rushed posthaste to work. It is where there is a strike or lockout.
In one occupation they are given an indulgent trial for the passing
hour by solicitous employers. It is as strikebreakers. Unrestricted
immigration is unlimited government aid to union workers.
The cry now is for “distribution!” The unemployed are
already well distributed in every State of the Union. The many great
strikes of the miners the last two years should be deeply significant
to those who urge sending the laborers out away from the cities.
That is where the miners are. The miners are diggers, delvers, laboring
men, as closely related to farm workers as any other class. If really
any rural part of this country wants labor, underpaid, partly employed
mine workers are so distributed by the thousands that it is strange
they do not respond to the demand.
The problem of immigrants admits at its present stage of only two
modes of interference.
The first mode is further to extend the present policy, which, ostensibly
that of assistance to the immigrant, is really a costly and indulgent
paternalism toward parasites on the American people. Further steps
in its pursuance will provide for more dividends to foreign corporation
subsidized by European governments, possessed of ships convertible
to war uses, and developed with the intent to drive our American
marine from the seas in peace and in war. These further steps will
also call for more rackrent for slum landlords, more rakeoffs for
contractors, padroni and foreign agents of transportation, more
blood for real estate sharks, more non-unionists for manufacturers
combines, more outlay for every charitable and penal institution
in this country, and incalculably more misery for America’s
Shall I illustrate by facts?
Not alone more riches and power for foreign steamship companies,
but help to foreign governments. We read only last week that the
Royal Steamship Company of Great Britain, built up by a subsidy
of a million dollars a year, is to establish a line between America
and the Mediterranean ports. We are informed that the English Government
has a sovereign interest in the great new convertible Cumarders.
The advertised present activity of the Italian Government in supervising
emigration greatly results in keeping in Italy conscripts for the
military service. The long continued practice of deporting public
dependents has been astutely permitted by foreign governments to
be shifted to a new form of insurance company. Professor Edward
T. Devine writes that at Bremen and other points of embarkation
are agencies with offices in many parts of Central and Southeastern
Europe which contract for a price a safe landing transaction the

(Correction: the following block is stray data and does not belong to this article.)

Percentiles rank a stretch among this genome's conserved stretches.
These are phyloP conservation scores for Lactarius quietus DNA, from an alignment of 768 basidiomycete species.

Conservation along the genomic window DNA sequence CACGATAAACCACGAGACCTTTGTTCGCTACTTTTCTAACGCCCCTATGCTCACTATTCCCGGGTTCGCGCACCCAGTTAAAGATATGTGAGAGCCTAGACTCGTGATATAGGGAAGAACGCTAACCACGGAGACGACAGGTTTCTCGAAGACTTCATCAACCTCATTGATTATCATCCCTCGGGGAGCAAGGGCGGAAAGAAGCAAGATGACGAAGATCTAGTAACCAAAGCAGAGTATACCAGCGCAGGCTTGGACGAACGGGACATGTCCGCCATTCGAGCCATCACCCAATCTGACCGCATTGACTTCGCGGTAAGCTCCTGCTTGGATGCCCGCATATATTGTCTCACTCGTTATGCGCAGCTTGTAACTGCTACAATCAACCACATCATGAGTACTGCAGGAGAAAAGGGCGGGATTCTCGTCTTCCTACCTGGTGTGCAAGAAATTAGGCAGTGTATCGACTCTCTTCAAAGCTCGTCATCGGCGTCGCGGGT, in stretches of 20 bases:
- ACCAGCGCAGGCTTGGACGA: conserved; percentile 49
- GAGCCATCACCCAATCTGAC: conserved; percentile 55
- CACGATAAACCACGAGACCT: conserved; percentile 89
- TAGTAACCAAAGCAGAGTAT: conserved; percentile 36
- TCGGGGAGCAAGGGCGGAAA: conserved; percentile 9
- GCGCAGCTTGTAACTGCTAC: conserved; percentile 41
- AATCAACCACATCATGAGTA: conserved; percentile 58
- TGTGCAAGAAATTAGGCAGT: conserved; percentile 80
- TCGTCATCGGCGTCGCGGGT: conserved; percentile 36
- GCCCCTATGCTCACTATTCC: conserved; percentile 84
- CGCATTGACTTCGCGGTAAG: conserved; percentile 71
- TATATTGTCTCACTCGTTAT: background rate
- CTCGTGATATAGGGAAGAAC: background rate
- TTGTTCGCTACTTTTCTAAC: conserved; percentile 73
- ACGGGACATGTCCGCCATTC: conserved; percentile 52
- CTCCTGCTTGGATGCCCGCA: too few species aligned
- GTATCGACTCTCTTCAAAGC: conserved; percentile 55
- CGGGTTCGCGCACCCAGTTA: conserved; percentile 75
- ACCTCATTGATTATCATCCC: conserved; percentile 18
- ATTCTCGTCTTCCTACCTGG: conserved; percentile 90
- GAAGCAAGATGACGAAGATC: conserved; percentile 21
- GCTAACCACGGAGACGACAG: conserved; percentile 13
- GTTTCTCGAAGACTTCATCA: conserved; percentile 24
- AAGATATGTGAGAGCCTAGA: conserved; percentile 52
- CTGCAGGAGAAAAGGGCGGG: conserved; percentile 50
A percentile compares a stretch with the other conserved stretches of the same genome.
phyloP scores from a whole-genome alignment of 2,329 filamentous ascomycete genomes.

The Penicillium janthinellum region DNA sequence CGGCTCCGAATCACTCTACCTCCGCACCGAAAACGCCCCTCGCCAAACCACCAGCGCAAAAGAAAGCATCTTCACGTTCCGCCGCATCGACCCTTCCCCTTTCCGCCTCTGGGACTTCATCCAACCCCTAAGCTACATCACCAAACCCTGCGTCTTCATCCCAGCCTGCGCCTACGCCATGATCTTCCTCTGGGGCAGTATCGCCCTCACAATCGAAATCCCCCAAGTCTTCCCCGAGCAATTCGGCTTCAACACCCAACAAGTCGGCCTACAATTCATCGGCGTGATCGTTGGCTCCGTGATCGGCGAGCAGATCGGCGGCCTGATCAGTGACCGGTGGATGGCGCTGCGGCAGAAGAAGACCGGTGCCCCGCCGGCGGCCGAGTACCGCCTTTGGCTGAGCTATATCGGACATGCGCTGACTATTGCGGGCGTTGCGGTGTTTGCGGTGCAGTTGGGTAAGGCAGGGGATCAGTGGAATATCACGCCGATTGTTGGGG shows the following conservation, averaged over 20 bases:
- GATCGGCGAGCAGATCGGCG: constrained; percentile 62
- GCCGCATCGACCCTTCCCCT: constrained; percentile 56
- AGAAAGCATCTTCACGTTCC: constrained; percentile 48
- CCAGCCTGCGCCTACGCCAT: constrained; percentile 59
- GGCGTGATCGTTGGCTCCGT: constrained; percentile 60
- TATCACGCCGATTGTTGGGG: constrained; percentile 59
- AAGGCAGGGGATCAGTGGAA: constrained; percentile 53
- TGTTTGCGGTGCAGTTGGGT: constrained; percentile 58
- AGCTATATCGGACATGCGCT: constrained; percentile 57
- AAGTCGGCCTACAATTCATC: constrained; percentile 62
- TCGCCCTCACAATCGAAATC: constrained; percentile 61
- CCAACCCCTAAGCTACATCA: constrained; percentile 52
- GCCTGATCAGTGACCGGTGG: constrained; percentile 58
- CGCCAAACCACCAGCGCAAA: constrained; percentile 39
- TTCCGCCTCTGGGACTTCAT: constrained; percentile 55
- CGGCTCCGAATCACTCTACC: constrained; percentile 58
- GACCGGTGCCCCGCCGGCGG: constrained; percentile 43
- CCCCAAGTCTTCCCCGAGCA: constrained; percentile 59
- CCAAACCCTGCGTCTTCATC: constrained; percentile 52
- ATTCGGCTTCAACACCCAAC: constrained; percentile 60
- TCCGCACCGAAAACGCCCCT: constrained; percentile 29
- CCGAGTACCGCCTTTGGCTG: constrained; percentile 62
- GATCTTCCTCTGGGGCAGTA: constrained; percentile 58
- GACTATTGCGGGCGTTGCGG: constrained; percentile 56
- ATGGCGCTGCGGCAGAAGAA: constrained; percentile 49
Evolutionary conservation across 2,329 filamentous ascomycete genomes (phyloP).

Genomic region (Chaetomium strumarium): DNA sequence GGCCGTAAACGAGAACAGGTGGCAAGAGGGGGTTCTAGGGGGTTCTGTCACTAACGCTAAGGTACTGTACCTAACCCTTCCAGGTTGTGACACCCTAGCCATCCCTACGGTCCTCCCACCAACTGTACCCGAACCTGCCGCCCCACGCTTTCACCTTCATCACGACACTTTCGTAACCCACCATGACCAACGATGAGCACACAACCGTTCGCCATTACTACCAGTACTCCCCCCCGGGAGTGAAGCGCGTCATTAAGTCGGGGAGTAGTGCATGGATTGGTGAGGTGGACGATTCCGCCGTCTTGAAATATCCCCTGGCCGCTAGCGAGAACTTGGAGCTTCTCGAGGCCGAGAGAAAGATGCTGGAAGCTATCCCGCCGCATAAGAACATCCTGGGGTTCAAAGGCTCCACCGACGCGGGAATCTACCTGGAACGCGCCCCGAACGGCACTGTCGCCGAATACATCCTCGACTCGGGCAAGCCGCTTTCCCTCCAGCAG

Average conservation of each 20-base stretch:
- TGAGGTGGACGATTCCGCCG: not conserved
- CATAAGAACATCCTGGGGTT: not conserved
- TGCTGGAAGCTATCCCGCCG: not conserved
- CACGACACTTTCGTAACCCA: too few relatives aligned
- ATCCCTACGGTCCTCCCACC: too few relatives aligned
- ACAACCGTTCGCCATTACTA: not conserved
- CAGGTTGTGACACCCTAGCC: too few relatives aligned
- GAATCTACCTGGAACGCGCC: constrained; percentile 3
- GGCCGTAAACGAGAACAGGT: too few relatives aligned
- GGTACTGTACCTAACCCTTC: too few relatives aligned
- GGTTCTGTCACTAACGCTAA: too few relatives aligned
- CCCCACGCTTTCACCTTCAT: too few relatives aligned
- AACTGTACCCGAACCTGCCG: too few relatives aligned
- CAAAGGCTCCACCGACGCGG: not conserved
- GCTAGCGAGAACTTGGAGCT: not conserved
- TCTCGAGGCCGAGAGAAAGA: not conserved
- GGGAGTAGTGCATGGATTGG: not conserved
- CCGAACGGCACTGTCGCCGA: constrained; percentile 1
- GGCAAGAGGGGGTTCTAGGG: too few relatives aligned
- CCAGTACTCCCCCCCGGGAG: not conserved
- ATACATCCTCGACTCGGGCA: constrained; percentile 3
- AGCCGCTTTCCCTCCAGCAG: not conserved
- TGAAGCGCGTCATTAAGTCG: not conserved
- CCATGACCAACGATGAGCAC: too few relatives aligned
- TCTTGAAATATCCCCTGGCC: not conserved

hand of neither government nor steamship company can be seen. But
steamship officials are not always so modest. On January 26, 1897,
the restriction bill being up in the Congress for a vote, a German
steamship official telegraphed to doubtful members threatening them
with defeat at the next election if they voted for the act- if we
may believe the Restriction League, which prints the telegram, with
names, in one of its leaflets. Mr. Lodge declared in the Senate,
without contradiction, that another telegram had been sent at the
time to every American newspaper carrying the company’s advertising.
More fees to steamship agents! Stimulating emigration to America
is in Eastern Europe a recognized profession. A representative of
the United States Treasury Department investigated the subject in
the summer of 1903. He found that in Europe drummers for steerage
passengers to America included school teachers, notaries, postmasters,
pedlars, peasants, and even priests. Mr. Ward assures us that the
seven thousand steamship agents scattered thousands to come here
who otherwise would have remained at home.
More access to Italian padrone and American contraction. For example,
Rome, New York. That city let out to the lowest bidder certain public
works. He sent to New York for a gang of two to three hundred Italians.
They came and did the work at wages representing a degenerate level
for Americans. They lived in shacks, ate animal food, wore foreign
clothing, lived meaner than at home, for economy’s sake. They
saved their full share of the $25,000,000 annually sent to Italy
by New York’s Italian banks. To the town shopkeepers they
brought little or nothing; to the State, no taxes; to the jail,
assault cases; to the public school, itch and trachoma. The city